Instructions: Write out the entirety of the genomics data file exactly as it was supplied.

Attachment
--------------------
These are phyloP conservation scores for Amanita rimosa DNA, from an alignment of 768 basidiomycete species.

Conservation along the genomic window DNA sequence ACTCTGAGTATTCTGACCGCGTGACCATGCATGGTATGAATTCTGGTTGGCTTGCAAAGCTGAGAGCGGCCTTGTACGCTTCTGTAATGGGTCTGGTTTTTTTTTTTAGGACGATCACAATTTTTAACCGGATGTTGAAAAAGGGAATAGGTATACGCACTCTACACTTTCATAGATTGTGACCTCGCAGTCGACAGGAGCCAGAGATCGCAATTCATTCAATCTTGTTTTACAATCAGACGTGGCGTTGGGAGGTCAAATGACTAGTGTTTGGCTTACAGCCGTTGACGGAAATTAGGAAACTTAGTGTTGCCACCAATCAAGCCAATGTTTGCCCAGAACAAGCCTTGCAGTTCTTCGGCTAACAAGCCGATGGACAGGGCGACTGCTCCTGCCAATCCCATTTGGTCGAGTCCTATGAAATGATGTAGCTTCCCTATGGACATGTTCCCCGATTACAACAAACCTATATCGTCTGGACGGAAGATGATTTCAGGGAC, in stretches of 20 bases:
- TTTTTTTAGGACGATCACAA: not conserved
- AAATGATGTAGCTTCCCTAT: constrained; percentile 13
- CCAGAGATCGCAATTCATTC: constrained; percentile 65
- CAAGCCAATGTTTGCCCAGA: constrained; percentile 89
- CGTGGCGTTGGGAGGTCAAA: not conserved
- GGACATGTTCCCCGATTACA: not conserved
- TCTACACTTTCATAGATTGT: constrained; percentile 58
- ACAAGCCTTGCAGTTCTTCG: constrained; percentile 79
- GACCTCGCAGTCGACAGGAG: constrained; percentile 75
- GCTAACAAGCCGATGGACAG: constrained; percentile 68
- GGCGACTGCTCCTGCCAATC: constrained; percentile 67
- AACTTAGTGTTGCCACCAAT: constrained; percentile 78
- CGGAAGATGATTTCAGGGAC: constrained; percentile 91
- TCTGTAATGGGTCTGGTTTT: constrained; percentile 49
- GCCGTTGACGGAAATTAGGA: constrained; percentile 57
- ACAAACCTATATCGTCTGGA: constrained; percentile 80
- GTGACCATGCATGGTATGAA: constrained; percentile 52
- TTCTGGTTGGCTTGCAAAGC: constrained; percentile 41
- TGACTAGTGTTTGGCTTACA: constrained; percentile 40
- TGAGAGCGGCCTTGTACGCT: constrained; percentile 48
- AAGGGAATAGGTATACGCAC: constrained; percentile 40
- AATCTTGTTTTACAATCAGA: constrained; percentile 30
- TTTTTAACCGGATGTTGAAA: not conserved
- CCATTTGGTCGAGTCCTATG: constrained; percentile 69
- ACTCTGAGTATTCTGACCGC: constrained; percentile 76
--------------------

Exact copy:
These are phyloP conservation scores for Amanita rimosa DNA, from an alignment of 768 basidiomycete species.

Conservation along the genomic window DNA sequence ACTCTGAGTATTCTGACCGCGTGACCATGCATGGTATGAATTCTGGTTGGCTTGCAAAGCTGAGAGCGGCCTTGTACGCTTCTGTAATGGGTCTGGTTTTTTTTTTTAGGACGATCACAATTTTTAACCGGATGTTGAAAAAGGGAATAGGTATACGCACTCTACACTTTCATAGATTGTGACCTCGCAGTCGACAGGAGCCAGAGATCGCAATTCATTCAATCTTGTTTTACAATCAGACGTGGCGTTGGGAGGTCAAATGACTAGTGTTTGGCTTACAGCCGTTGACGGAAATTAGGAAACTTAGTGTTGCCACCAATCAAGCCAATGTTTGCCCAGAACAAGCCTTGCAGTTCTTCGGCTAACAAGCCGATGGACAGGGCGACTGCTCCTGCCAATCCCATTTGGTCGAGTCCTATGAAATGATGTAGCTTCCCTATGGACATGTTCCCCGATTACAACAAACCTATATCGTCTGGACGGAAGATGATTTCAGGGAC, in stretches of 20 bases:
- TTTTTTTAGGACGATCACAA: not conserved
- AAATGATGTAGCTTCCCTAT: constrained; percentile 13
- CCAGAGATCGCAATTCATTC: constrained; percentile 65
- CAAGCCAATGTTTGCCCAGA: constrained; percentile 89
- CGTGGCGTTGGGAGGTCAAA: not conserved
- GGACATGTTCCCCGATTACA: not conserved
- TCTACACTTTCATAGATTGT: constrained; percentile 58
- ACAAGCCTTGCAGTTCTTCG: constrained; percentile 79
- GACCTCGCAGTCGACAGGAG: constrained; percentile 75
- GCTAACAAGCCGATGGACAG: constrained; percentile 68
- GGCGACTGCTCCTGCCAATC: constrained; percentile 67
- AACTTAGTGTTGCCACCAAT: constrained; percentile 78
- CGGAAGATGATTTCAGGGAC: constrained; percentile 91
- TCTGTAATGGGTCTGGTTTT: constrained; percentile 49
- GCCGTTGACGGAAATTAGGA: constrained; percentile 57
- ACAAACCTATATCGTCTGGA: constrained; percentile 80
- GTGACCATGCATGGTATGAA: constrained; percentile 52
- TTCTGGTTGGCTTGCAAAGC: constrained; percentile 41
- TGACTAGTGTTTGGCTTACA: constrained; percentile 40
- TGAGAGCGGCCTTGTACGCT: constrained; percentile 48
- AAGGGAATAGGTATACGCAC: constrained; percentile 40
- AATCTTGTTTTACAATCAGA: constrained; percentile 30
- TTTTTAACCGGATGTTGAAA: not conserved
- CCATTTGGTCGAGTCCTATG: constrained; percentile 69
- ACTCTGAGTATTCTGACCGC: constrained; percentile 76